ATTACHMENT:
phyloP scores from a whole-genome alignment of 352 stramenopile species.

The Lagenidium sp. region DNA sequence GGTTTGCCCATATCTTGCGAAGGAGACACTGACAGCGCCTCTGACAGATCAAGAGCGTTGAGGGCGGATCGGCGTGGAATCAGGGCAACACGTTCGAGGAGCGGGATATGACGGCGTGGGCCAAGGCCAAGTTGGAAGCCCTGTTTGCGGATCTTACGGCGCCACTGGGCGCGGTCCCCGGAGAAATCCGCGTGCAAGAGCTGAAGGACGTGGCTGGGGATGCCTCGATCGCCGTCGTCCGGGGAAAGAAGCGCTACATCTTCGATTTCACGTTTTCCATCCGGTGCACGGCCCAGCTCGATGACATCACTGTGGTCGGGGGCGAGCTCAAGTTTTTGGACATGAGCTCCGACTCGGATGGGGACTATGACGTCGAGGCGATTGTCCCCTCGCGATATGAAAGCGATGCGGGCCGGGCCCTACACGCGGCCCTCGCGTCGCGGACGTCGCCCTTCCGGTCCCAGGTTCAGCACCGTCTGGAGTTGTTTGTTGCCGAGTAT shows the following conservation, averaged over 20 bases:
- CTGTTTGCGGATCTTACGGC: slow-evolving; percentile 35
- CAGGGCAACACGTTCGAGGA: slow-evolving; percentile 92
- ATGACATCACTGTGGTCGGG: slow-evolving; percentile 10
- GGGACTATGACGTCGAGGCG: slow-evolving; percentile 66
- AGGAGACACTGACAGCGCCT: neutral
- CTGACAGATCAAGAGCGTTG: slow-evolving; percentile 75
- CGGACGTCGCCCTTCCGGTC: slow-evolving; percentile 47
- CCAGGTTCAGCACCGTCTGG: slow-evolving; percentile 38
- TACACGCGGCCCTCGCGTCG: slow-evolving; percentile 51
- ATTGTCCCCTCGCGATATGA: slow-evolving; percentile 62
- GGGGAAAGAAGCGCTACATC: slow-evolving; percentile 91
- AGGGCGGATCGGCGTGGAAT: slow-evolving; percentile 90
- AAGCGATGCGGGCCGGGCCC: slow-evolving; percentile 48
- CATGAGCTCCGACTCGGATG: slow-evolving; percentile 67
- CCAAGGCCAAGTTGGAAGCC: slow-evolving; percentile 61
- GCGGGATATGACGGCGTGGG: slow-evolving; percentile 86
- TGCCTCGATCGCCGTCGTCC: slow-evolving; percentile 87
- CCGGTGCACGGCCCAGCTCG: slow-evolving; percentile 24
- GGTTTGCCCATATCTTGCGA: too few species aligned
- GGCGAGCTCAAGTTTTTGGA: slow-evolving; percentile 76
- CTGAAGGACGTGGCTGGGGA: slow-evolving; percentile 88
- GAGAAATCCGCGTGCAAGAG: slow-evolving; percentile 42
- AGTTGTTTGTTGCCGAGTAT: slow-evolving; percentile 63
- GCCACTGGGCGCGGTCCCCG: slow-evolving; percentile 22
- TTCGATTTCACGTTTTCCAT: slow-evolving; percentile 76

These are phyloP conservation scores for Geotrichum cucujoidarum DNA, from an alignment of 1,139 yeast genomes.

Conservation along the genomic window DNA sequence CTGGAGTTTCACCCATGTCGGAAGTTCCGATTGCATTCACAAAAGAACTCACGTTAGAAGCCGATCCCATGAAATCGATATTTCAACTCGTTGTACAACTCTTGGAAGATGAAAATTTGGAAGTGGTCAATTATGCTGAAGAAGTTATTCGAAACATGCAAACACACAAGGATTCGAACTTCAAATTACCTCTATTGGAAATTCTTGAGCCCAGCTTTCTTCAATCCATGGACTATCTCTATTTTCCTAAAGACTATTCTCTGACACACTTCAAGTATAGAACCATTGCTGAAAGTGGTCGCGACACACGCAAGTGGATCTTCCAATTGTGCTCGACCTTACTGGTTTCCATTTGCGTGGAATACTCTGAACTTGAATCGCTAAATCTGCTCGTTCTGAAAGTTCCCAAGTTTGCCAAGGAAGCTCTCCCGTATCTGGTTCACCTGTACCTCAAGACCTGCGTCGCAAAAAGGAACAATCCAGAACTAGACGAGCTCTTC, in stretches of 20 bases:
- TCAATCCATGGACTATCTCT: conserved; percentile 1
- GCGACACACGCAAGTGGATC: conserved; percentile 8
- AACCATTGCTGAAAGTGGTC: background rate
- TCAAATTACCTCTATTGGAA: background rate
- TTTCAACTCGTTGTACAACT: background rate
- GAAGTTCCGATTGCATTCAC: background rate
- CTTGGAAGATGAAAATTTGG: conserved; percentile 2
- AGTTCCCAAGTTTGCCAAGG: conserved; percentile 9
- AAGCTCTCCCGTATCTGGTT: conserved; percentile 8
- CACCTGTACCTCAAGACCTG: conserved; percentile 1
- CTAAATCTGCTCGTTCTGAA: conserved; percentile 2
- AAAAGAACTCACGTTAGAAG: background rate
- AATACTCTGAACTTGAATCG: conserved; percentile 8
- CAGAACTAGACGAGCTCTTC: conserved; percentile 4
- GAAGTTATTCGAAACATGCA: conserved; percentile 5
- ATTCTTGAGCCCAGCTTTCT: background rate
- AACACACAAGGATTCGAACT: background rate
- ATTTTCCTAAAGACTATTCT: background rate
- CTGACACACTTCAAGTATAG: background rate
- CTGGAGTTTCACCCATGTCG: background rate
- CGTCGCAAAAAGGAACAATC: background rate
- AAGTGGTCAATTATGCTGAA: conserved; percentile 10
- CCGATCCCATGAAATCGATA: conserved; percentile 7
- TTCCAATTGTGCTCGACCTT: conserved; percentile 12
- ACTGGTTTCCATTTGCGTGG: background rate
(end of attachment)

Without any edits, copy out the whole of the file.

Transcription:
phyloP scores from a whole-genome alignment of 352 stramenopile species.

The Lagenidium sp. region DNA sequence GGTTTGCCCATATCTTGCGAAGGAGACACTGACAGCGCCTCTGACAGATCAAGAGCGTTGAGGGCGGATCGGCGTGGAATCAGGGCAACACGTTCGAGGAGCGGGATATGACGGCGTGGGCCAAGGCCAAGTTGGAAGCCCTGTTTGCGGATCTTACGGCGCCACTGGGCGCGGTCCCCGGAGAAATCCGCGTGCAAGAGCTGAAGGACGTGGCTGGGGATGCCTCGATCGCCGTCGTCCGGGGAAAGAAGCGCTACATCTTCGATTTCACGTTTTCCATCCGGTGCACGGCCCAGCTCGATGACATCACTGTGGTCGGGGGCGAGCTCAAGTTTTTGGACATGAGCTCCGACTCGGATGGGGACTATGACGTCGAGGCGATTGTCCCCTCGCGATATGAAAGCGATGCGGGCCGGGCCCTACACGCGGCCCTCGCGTCGCGGACGTCGCCCTTCCGGTCCCAGGTTCAGCACCGTCTGGAGTTGTTTGTTGCCGAGTAT shows the following conservation, averaged over 20 bases:
- CTGTTTGCGGATCTTACGGC: slow-evolving; percentile 35
- CAGGGCAACACGTTCGAGGA: slow-evolving; percentile 92
- ATGACATCACTGTGGTCGGG: slow-evolving; percentile 10
- GGGACTATGACGTCGAGGCG: slow-evolving; percentile 66
- AGGAGACACTGACAGCGCCT: neutral
- CTGACAGATCAAGAGCGTTG: slow-evolving; percentile 75
- CGGACGTCGCCCTTCCGGTC: slow-evolving; percentile 47
- CCAGGTTCAGCACCGTCTGG: slow-evolving; percentile 38
- TACACGCGGCCCTCGCGTCG: slow-evolving; percentile 51
- ATTGTCCCCTCGCGATATGA: slow-evolving; percentile 62
- GGGGAAAGAAGCGCTACATC: slow-evolving; percentile 91
- AGGGCGGATCGGCGTGGAAT: slow-evolving; percentile 90
- AAGCGATGCGGGCCGGGCCC: slow-evolving; percentile 48
- CATGAGCTCCGACTCGGATG: slow-evolving; percentile 67
- CCAAGGCCAAGTTGGAAGCC: slow-evolving; percentile 61
- GCGGGATATGACGGCGTGGG: slow-evolving; percentile 86
- TGCCTCGATCGCCGTCGTCC: slow-evolving; percentile 87
- CCGGTGCACGGCCCAGCTCG: slow-evolving; percentile 24
- GGTTTGCCCATATCTTGCGA: too few species aligned
- GGCGAGCTCAAGTTTTTGGA: slow-evolving; percentile 76
- CTGAAGGACGTGGCTGGGGA: slow-evolving; percentile 88
- GAGAAATCCGCGTGCAAGAG: slow-evolving; percentile 42
- AGTTGTTTGTTGCCGAGTAT: slow-evolving; percentile 63
- GCCACTGGGCGCGGTCCCCG: slow-evolving; percentile 22
- TTCGATTTCACGTTTTCCAT: slow-evolving; percentile 76

These are phyloP conservation scores for Geotrichum cucujoidarum DNA, from an alignment of 1,139 yeast genomes.

Conservation along the genomic window DNA sequence CTGGAGTTTCACCCATGTCGGAAGTTCCGATTGCATTCACAAAAGAACTCACGTTAGAAGCCGATCCCATGAAATCGATATTTCAACTCGTTGTACAACTCTTGGAAGATGAAAATTTGGAAGTGGTCAATTATGCTGAAGAAGTTATTCGAAACATGCAAACACACAAGGATTCGAACTTCAAATTACCTCTATTGGAAATTCTTGAGCCCAGCTTTCTTCAATCCATGGACTATCTCTATTTTCCTAAAGACTATTCTCTGACACACTTCAAGTATAGAACCATTGCTGAAAGTGGTCGCGACACACGCAAGTGGATCTTCCAATTGTGCTCGACCTTACTGGTTTCCATTTGCGTGGAATACTCTGAACTTGAATCGCTAAATCTGCTCGTTCTGAAAGTTCCCAAGTTTGCCAAGGAAGCTCTCCCGTATCTGGTTCACCTGTACCTCAAGACCTGCGTCGCAAAAAGGAACAATCCAGAACTAGACGAGCTCTTC, in stretches of 20 bases:
- TCAATCCATGGACTATCTCT: conserved; percentile 1
- GCGACACACGCAAGTGGATC: conserved; percentile 8
- AACCATTGCTGAAAGTGGTC: background rate
- TCAAATTACCTCTATTGGAA: background rate
- TTTCAACTCGTTGTACAACT: background rate
- GAAGTTCCGATTGCATTCAC: background rate
- CTTGGAAGATGAAAATTTGG: conserved; percentile 2
- AGTTCCCAAGTTTGCCAAGG: conserved; percentile 9
- AAGCTCTCCCGTATCTGGTT: conserved; percentile 8
- CACCTGTACCTCAAGACCTG: conserved; percentile 1
- CTAAATCTGCTCGTTCTGAA: conserved; percentile 2
- AAAAGAACTCACGTTAGAAG: background rate
- AATACTCTGAACTTGAATCG: conserved; percentile 8
- CAGAACTAGACGAGCTCTTC: conserved; percentile 4
- GAAGTTATTCGAAACATGCA: conserved; percentile 5
- ATTCTTGAGCCCAGCTTTCT: background rate
- AACACACAAGGATTCGAACT: background rate
- ATTTTCCTAAAGACTATTCT: background rate
- CTGACACACTTCAAGTATAG: background rate
- CTGGAGTTTCACCCATGTCG: background rate
- CGTCGCAAAAAGGAACAATC: background rate
- AAGTGGTCAATTATGCTGAA: conserved; percentile 10
- CCGATCCCATGAAATCGATA: conserved; percentile 7
- TTCCAATTGTGCTCGACCTT: conserved; percentile 12
- ACTGGTTTCCATTTGCGTGG: background rate